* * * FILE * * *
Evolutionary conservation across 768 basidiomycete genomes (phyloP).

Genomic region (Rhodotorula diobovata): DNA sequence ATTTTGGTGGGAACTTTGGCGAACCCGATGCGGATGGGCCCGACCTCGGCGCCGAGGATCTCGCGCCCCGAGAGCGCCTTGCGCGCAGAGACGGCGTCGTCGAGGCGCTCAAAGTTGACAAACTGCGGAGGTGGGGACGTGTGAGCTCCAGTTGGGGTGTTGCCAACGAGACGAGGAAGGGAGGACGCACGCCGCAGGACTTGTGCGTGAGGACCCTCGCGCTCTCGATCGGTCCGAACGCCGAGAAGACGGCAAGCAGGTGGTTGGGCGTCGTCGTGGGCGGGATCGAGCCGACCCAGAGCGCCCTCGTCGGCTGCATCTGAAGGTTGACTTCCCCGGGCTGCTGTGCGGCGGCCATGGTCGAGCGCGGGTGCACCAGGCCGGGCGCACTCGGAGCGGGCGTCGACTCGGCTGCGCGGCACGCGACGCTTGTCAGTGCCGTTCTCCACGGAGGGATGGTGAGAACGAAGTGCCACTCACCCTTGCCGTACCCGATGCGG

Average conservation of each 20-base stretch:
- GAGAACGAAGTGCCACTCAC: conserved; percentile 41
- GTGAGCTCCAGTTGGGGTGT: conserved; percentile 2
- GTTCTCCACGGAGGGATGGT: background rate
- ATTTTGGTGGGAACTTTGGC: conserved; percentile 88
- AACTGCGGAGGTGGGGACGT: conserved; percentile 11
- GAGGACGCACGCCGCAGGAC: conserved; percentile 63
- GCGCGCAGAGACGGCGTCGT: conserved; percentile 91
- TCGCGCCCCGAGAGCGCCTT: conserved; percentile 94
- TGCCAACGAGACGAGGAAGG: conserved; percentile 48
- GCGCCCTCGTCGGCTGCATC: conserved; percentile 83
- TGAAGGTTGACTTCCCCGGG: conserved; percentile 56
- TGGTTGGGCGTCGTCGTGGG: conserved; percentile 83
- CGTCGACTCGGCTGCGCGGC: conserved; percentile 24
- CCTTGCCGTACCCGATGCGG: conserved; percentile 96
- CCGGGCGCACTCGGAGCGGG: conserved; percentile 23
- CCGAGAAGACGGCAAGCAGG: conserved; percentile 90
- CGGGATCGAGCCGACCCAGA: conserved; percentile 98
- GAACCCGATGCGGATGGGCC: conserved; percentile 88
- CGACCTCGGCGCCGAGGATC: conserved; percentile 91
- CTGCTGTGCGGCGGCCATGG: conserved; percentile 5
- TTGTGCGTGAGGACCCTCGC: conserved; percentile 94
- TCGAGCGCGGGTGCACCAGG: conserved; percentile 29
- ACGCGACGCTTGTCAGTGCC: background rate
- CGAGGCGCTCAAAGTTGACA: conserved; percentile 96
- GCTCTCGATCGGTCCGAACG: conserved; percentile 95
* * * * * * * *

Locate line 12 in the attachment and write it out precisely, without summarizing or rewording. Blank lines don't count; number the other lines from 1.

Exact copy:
- TGCCAACGAGACGAGGAAGG: conserved; percentile 48